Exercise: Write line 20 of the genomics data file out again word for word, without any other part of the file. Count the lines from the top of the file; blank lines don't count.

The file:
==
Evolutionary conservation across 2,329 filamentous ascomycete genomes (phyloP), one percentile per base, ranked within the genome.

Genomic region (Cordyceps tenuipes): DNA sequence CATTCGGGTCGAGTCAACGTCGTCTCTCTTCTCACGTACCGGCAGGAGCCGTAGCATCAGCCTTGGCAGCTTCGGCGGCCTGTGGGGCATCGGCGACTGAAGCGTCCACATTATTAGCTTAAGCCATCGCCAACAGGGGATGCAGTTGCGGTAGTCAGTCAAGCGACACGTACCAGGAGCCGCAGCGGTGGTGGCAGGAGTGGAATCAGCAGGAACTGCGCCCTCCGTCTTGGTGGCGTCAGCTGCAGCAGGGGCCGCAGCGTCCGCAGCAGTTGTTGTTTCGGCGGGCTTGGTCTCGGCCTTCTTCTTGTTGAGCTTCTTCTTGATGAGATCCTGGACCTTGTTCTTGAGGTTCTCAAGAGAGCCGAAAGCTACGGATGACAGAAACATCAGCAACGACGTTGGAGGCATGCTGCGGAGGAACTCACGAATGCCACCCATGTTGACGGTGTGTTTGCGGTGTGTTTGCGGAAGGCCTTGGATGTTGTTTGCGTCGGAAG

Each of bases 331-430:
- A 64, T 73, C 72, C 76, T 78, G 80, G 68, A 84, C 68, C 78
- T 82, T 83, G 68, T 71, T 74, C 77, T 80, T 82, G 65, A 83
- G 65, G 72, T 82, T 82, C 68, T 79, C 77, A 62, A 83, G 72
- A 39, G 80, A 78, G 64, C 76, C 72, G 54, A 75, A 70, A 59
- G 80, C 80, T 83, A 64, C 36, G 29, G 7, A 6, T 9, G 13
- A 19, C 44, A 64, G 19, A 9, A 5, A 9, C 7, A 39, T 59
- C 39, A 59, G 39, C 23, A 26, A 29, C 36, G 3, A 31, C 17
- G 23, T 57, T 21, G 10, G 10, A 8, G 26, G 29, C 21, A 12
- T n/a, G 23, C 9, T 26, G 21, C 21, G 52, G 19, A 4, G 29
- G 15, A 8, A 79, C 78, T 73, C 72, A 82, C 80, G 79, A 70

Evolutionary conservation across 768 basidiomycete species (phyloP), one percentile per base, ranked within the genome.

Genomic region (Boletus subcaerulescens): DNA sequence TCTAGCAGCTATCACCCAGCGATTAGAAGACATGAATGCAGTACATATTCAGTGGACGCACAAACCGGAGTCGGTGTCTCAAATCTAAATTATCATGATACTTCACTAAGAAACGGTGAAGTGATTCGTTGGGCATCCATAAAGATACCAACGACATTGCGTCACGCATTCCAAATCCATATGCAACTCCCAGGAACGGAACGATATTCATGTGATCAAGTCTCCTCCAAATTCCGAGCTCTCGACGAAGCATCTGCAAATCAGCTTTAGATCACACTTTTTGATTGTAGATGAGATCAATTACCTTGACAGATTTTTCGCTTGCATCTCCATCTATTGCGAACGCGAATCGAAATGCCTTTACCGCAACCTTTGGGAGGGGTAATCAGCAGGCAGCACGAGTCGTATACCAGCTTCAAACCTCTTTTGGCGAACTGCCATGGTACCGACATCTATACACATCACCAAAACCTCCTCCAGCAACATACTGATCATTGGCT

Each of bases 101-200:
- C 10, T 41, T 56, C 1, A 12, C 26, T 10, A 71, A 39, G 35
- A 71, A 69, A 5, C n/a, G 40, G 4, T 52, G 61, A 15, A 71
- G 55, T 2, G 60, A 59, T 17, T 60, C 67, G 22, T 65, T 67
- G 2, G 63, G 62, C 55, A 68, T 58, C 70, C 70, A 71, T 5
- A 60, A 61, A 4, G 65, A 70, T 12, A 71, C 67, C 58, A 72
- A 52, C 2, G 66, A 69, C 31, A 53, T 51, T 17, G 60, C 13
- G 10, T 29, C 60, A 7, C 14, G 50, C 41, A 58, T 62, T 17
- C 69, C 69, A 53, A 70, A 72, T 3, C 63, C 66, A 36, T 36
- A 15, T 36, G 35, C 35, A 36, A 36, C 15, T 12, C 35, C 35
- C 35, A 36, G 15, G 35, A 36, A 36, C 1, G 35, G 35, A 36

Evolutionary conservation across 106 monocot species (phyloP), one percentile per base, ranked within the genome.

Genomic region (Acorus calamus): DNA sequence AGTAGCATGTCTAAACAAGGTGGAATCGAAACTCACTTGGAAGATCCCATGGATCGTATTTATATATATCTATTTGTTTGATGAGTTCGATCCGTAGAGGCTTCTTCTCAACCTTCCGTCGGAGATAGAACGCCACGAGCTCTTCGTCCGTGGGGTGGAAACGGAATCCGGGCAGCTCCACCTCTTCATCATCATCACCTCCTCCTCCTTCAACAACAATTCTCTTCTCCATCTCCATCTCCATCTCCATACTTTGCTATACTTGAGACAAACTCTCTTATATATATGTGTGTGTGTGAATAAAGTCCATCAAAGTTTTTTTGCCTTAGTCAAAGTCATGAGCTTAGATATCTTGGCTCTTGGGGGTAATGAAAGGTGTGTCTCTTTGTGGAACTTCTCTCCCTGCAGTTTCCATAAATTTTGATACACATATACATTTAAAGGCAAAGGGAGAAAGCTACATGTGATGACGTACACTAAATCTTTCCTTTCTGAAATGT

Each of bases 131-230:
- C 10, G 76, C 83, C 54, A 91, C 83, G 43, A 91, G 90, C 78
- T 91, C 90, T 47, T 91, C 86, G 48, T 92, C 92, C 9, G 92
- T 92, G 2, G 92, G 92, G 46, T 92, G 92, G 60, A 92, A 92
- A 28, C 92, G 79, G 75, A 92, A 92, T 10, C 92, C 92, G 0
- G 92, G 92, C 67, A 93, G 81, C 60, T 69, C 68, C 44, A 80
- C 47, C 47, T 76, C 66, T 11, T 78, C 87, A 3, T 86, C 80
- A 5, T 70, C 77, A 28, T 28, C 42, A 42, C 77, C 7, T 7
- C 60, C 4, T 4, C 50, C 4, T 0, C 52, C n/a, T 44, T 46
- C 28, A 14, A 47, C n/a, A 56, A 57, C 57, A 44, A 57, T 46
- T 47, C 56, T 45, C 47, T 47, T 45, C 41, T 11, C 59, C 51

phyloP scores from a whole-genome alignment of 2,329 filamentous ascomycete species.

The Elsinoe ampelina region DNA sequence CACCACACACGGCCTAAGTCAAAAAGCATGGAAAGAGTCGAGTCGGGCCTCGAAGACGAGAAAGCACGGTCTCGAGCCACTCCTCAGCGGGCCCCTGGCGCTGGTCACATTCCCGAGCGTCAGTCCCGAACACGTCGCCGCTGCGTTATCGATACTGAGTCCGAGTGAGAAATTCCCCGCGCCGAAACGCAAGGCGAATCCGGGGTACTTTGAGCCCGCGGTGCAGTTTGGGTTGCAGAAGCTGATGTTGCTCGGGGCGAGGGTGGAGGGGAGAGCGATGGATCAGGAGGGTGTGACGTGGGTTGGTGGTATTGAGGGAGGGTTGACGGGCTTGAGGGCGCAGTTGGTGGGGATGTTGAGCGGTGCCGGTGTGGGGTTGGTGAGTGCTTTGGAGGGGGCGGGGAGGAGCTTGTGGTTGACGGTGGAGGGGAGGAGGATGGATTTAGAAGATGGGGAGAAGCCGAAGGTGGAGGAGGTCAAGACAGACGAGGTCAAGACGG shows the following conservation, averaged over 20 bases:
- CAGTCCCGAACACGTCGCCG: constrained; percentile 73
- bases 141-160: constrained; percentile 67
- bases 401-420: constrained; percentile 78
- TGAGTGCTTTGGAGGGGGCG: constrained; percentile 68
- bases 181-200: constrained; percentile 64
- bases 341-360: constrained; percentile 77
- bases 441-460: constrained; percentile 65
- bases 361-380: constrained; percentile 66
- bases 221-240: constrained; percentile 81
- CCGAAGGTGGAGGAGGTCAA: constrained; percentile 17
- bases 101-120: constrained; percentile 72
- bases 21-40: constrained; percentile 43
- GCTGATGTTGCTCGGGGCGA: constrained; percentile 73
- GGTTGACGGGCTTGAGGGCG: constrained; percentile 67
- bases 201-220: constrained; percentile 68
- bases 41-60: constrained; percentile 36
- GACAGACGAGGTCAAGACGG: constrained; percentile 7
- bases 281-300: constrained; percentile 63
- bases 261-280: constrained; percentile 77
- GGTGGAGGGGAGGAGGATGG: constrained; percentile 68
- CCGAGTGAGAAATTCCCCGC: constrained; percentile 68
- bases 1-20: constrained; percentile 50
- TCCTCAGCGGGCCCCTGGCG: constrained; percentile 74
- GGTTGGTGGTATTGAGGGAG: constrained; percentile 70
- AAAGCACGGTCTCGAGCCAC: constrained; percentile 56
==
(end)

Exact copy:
- G 2, G 63, G 62, C 55, A 68, T 58, C 70, C 70, A 71, T 5